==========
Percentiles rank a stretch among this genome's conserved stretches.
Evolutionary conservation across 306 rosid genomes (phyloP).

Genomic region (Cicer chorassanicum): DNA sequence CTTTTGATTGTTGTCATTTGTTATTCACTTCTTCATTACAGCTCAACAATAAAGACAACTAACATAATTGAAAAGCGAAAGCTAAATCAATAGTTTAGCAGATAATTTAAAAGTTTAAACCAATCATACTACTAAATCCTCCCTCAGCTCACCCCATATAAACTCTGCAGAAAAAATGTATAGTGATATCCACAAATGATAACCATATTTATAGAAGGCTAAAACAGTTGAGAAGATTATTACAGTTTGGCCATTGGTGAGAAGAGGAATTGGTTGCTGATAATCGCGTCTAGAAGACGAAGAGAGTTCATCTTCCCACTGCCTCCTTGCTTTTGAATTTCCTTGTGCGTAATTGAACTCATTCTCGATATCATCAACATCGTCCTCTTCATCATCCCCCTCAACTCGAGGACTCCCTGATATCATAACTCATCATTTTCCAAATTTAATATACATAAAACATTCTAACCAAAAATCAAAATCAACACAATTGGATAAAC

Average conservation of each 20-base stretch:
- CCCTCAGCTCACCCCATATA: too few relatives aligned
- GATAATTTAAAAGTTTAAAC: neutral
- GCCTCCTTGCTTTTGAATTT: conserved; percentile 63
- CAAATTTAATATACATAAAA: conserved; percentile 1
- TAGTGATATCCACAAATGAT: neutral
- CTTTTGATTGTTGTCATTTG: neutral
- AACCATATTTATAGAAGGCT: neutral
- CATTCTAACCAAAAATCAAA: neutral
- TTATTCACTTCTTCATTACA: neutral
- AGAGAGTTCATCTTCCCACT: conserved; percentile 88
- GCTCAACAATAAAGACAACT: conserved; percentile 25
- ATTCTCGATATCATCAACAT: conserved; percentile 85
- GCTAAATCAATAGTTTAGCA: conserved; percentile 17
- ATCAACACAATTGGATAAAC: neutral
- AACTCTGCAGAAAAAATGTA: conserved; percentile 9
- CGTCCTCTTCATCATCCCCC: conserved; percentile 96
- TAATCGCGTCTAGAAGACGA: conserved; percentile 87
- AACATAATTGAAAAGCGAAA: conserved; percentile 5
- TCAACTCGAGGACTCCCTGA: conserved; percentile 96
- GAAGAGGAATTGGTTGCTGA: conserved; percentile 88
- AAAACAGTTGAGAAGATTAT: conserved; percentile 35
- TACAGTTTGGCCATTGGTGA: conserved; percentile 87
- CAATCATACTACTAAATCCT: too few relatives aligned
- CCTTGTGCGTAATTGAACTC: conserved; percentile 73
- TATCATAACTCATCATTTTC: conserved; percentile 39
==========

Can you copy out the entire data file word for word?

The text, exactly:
Percentiles rank a stretch among this genome's conserved stretches.
Evolutionary conservation across 306 rosid genomes (phyloP).

Genomic region (Cicer chorassanicum): DNA sequence CTTTTGATTGTTGTCATTTGTTATTCACTTCTTCATTACAGCTCAACAATAAAGACAACTAACATAATTGAAAAGCGAAAGCTAAATCAATAGTTTAGCAGATAATTTAAAAGTTTAAACCAATCATACTACTAAATCCTCCCTCAGCTCACCCCATATAAACTCTGCAGAAAAAATGTATAGTGATATCCACAAATGATAACCATATTTATAGAAGGCTAAAACAGTTGAGAAGATTATTACAGTTTGGCCATTGGTGAGAAGAGGAATTGGTTGCTGATAATCGCGTCTAGAAGACGAAGAGAGTTCATCTTCCCACTGCCTCCTTGCTTTTGAATTTCCTTGTGCGTAATTGAACTCATTCTCGATATCATCAACATCGTCCTCTTCATCATCCCCCTCAACTCGAGGACTCCCTGATATCATAACTCATCATTTTCCAAATTTAATATACATAAAACATTCTAACCAAAAATCAAAATCAACACAATTGGATAAAC

Average conservation of each 20-base stretch:
- CCCTCAGCTCACCCCATATA: too few relatives aligned
- GATAATTTAAAAGTTTAAAC: neutral
- GCCTCCTTGCTTTTGAATTT: conserved; percentile 63
- CAAATTTAATATACATAAAA: conserved; percentile 1
- TAGTGATATCCACAAATGAT: neutral
- CTTTTGATTGTTGTCATTTG: neutral
- AACCATATTTATAGAAGGCT: neutral
- CATTCTAACCAAAAATCAAA: neutral
- TTATTCACTTCTTCATTACA: neutral
- AGAGAGTTCATCTTCCCACT: conserved; percentile 88
- GCTCAACAATAAAGACAACT: conserved; percentile 25
- ATTCTCGATATCATCAACAT: conserved; percentile 85
- GCTAAATCAATAGTTTAGCA: conserved; percentile 17
- ATCAACACAATTGGATAAAC: neutral
- AACTCTGCAGAAAAAATGTA: conserved; percentile 9
- CGTCCTCTTCATCATCCCCC: conserved; percentile 96
- TAATCGCGTCTAGAAGACGA: conserved; percentile 87
- AACATAATTGAAAAGCGAAA: conserved; percentile 5
- TCAACTCGAGGACTCCCTGA: conserved; percentile 96
- GAAGAGGAATTGGTTGCTGA: conserved; percentile 88
- AAAACAGTTGAGAAGATTAT: conserved; percentile 35
- TACAGTTTGGCCATTGGTGA: conserved; percentile 87
- CAATCATACTACTAAATCCT: too few relatives aligned
- CCTTGTGCGTAATTGAACTC: conserved; percentile 73
- TATCATAACTCATCATTTTC: conserved; percentile 39